When I first played Dungeons & Dragons, while AD&D 1st Edition was the main edition, I got very frustrated by the magic item creation rules. Too vague! The DM had to do too much work! Where do you get those ingredients anyway?
I understood that crafting magic items was an important part of the magic-user’s abilities – the book told me so! – and though I didn’t have the 12th level magic-user required to craft those items, it didn’t stop me thinking about how the rules worked.
I discovered I wasn’t alone in thinking that the crafting rules could be clearer because, with the release of D&D 3E in 2000, there was a new, simple-to-explain system for crafting magic items. All the wizard need was enough gold, access to the correct spells and to spend a little XP!
It turns out that allowing players to have exactly the items they want causes a few balance issues. If every fighter wears magical platemail, a magical shield and a cloak of displacement, then the mathematics on the system gets out of hand, fast. Yes, I could increase the attack bonuses of the monsters, but then I slaughtered every party member that couldn’t wield those items.
At least in 3E, there was that XP cost. It’s not that much, it did give the crafters some pause in just creating anything they wanted. Pathfinder got rid of that XP cost. The results, based on the two campaigns I ran of it, were not good.
I’ve somewhat cooled on crafting magic items due to my experiences in 3E and Pathfinder.
However, it’s still something I want to include in the game. This time, I wouldn’t abrogate the responsibility of the DM in keeping the game balanced! I scanned the 5E rules and then went back to the AD&D rules. How did they work again? Then I got distracted by the rules for creating a new spell. Why did I get distracted? Because those rules are better than those for crafting magic items. The basic method? Get a laboratory, spend time in research – with a chance of success each week. Repeat until the spell is researched. For a magic item, I see it as using the research method to determine how to create the item – special ingredients and spells needed, etc. – then use the other process to allow the crafting of the item.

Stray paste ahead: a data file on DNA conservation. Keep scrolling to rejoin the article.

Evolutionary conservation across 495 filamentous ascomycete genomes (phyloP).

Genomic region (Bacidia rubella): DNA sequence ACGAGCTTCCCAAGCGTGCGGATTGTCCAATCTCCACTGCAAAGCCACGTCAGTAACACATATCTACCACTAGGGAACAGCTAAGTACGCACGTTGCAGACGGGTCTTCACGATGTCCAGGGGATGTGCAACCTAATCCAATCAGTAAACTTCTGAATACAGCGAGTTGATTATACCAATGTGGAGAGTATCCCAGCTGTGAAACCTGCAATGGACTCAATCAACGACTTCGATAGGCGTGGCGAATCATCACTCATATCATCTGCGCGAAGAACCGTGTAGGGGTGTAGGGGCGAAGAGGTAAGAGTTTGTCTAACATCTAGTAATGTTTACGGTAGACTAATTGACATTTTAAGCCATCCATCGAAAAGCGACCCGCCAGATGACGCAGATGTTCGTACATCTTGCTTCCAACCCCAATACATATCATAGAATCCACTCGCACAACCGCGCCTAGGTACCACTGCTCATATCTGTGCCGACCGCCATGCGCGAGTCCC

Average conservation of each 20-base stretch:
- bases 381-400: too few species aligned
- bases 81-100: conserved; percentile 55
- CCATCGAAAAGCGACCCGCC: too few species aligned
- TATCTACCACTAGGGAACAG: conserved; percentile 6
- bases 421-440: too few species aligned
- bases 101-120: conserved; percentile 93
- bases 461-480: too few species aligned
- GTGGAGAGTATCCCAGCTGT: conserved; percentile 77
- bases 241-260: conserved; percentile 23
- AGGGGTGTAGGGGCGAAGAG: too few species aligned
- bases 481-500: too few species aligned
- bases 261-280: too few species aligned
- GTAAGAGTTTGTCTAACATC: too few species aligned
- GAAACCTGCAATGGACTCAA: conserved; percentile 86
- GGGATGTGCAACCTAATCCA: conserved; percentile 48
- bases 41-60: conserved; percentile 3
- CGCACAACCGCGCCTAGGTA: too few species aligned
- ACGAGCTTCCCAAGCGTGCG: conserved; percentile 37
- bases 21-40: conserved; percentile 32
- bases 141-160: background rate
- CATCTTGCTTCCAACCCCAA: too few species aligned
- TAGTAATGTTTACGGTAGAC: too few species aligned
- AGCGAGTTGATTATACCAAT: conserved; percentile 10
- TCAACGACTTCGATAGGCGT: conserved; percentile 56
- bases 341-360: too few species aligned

The rules for crafting an item I can adapt from those given in the 5E rules and Xanathar’s Guide to Everything. The idea of using bits of monsters in magic item creation – ghoulish though it might be – has the benefit of promoting adventure. Why does the wizard go out of the lab? To find components for magic items! This form of crafting does assume a different form of the game: one where the players drive adventures rather than adventure coming to them. (I feel early D&D was more aimed towards going in search of adventure, while later versions were based more on adventurers being swept up into a story, but that’s a generalisation that isn’t universally true).
The idea of the campaign where the players choose which adventure they wish to experience is one I repeatedly approach, with varying degrees of success.
The other aspect of this method of crafting items is the idea of time management. If the character is crafting items or researching spells, they’re not available for adventures. This brings up the potential for players creating multiple characters and choosing which one goes on an adventure depending on availability!
In a recent session of my Greyhawk game, the players discovered an old manuscript that described how to construct a couple of magic items, alleviating the need for research. The items still need special components to craft, as well as crafting time, but the research isn’t necessary.
If the campaign continues down the path of offering the players more freedom as to what they do – rather than saying “this is the adventure, go on that one – do I institute training times to gain levels? Perhaps not!
Incidentally, one of the items the ancient manuscript described was the staff of life. What’s a staff of life? Well, it wasn’t in AD&D or 5E! I thought it was, but it’s only a 3E item! It permits the casting of heal and raise dead. I’ll have to think about how I implement it in 5E – I may go back to a non-rechargeable staff in its case!
Addendum: I think the best form of crafting items is brand-new items from the minds of the players. “This sounds cool? Can I create it?” The research then becomes the way where they discover if it’s possible – with the DM working out how to implement it in the game without breaking the game!